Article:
Alone, but not lonely

Before you can enjoy the company of someone else wholeheartedly, you need to learn to be by yourself.

I absolutely adore my own company. I had roommates the first semester of my first year of university, and by the second semester, I’d moved out on my own. 

I guess that’s what comes with growing up as an only child. 

While some people recharge their batteries with big social events, I recharge with a cup of Murchie’s tea (specifically) and at least a 48-hour hiatus, no matter how long my last social interaction was. Those 48 hours are my time to simply exist and plan. Plot, if you will. Over my 20 years of living, my coveted time alone has led to a significant amount of personal growth. 

For only children, it’s much easier to spend time alone because we are accustomed to being self-sufficient. We had to find ways to entertain ourselves and not feel lonely when we were by ourselves. We were our own best friend. 

For those who aren’t used to being on their own, it can be scary.  There is no one to entertain you, no one to talk to face to face. It’s a tough situation to be in, especially during short and dreary winter days. 

The first step to conquering this is to learn how to enjoy your own company. It is not something that can be taught, but it is something to learn. I am very proud to have determined how best to spend my time alone and, in the spirit of it getting dark at 4:30 p.m., how to use those same tactics to battle the winter blues. 

Make your favourite beverage, and try a new recipe: aside from a good London Fog tea, my favourite thing is a teapot of cambric tea. With a new homemade baked good or the result of that new dinner recipe I found (who knows where), this is a favourite pastime.

Listen to a podcast (not music): Especially if you grew up with siblings, having background chatter will help you feel less isolated. I love listening to Stuart McLean’s Vinyl Café—though I know how every story ends, I always find the endings hilarious, especially if it involves the questionable decisions of the main character, Dave. No one ever said that you have to actively listen to a podcast…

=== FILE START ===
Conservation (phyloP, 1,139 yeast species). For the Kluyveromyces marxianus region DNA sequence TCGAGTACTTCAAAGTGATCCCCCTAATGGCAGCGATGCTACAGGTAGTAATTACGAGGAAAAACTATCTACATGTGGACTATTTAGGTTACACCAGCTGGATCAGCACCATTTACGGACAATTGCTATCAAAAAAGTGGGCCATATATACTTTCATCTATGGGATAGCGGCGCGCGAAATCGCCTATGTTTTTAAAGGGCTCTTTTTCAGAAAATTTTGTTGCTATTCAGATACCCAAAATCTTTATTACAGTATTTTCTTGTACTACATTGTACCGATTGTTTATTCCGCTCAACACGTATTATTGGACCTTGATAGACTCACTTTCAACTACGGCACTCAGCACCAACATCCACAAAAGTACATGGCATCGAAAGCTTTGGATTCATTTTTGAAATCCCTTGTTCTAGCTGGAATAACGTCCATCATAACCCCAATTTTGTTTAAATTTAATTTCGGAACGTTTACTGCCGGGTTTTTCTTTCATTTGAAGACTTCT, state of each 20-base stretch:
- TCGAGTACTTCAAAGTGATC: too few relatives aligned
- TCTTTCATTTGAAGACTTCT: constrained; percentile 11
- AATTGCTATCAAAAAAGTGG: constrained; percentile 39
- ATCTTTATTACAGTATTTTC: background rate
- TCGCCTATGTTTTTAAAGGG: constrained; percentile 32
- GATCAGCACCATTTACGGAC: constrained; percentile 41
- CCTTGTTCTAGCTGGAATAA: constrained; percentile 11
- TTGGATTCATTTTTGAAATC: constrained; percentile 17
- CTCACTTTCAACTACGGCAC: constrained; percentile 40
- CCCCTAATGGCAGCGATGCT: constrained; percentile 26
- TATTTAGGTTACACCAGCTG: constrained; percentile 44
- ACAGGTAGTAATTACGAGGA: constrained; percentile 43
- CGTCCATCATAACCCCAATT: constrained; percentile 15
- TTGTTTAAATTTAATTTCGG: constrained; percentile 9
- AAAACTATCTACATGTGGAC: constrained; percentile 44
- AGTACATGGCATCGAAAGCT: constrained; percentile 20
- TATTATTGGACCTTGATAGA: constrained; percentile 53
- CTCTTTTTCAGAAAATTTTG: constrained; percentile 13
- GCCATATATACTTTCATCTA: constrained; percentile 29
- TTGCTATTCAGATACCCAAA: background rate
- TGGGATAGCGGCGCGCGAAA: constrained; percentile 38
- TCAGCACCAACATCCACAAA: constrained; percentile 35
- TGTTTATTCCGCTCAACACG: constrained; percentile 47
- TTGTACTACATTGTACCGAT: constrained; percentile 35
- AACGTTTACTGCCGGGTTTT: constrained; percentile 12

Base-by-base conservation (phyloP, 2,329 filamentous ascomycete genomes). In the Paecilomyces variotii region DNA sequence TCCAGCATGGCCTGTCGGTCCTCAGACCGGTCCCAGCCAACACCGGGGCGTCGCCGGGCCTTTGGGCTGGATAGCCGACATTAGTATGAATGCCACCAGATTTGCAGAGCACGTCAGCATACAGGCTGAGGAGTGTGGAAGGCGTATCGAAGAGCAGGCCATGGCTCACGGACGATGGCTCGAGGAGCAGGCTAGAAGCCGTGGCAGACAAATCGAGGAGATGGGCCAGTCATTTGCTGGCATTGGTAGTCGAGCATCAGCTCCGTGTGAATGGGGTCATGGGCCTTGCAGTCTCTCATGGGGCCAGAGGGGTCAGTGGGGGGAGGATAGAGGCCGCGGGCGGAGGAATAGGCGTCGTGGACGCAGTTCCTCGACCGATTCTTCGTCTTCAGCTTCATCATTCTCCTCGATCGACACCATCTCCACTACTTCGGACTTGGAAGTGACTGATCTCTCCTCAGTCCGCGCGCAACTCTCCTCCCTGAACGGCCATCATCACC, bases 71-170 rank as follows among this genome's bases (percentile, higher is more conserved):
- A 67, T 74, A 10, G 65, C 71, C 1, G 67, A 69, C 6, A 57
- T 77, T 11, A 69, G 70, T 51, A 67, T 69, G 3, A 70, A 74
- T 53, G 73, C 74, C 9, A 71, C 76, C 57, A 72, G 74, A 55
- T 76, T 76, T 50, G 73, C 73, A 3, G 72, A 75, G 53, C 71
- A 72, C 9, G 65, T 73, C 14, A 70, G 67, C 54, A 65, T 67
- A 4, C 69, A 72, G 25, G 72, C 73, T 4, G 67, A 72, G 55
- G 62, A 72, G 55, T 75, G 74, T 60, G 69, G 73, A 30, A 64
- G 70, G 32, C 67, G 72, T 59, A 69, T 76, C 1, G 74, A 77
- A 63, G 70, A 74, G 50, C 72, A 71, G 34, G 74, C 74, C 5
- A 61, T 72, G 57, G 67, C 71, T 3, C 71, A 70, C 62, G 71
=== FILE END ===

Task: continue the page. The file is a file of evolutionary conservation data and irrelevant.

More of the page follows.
Explore: Go to a new metro station and explore the general vicinity to get your however-many thousand steps in. Who knows, you might find your favourite new café. This is truly a two-birds-one-stone situation.

Go for a drive: Sing along to some music, put together that great comeback you should’ve said when you had the chance, or drive to your favourite haunt outside of the city. Just make sure you don’t turn left at a red light.

Clean: Maybe it’s just me, but cleaning is therapeutic and a great way to kill time. I genuinely look forward to Sundays because, though a bit unorthodox, it is my apartment deep clean day. 

Reset: Tying into the above, when the space around you is clean, your mind is too – doing a weekly reset, whether that’s to clean, go work out, or do your favourite thing around the city–  to jump into Monday in full swing is a great way to take your mind off of that lonely feeling.

Write: Sure, I’m an English Lit Major so this is a given, but how else do you think this article got written? (For context, I’m currently on my 48-hour hiatus).

The results of self-growth from spending time alone are the foundations of being an adult. Like any habit or routine, it will take some time getting used to being comfortable spending time alone. However, getting to know yourself in a solitary setting and being okay with being alone is a pretty big (and sought after) achievement. It allows you to protect your peace. So, just take a deep breath, and see where the day takes you.


The art of veggies and social empowerment

How rooftop farms contribute to community resilience and food security.

On a rooftop nestled in the Plateau Mont-Royal, volunteers are hard at work, like bees buzzing around a garden. The rooftop is lush with greenery, growing fresh produce for the local community. Or at least it will be in a few weeks’ time.

Santropol Roulant is a non-profit organization that grows food on their building’s roof for the local community. They cook it in their kitchen, deliver the meals to those who need them most, and compost part of the scraps thanks to The Compost Collective’s worm farm in the basement.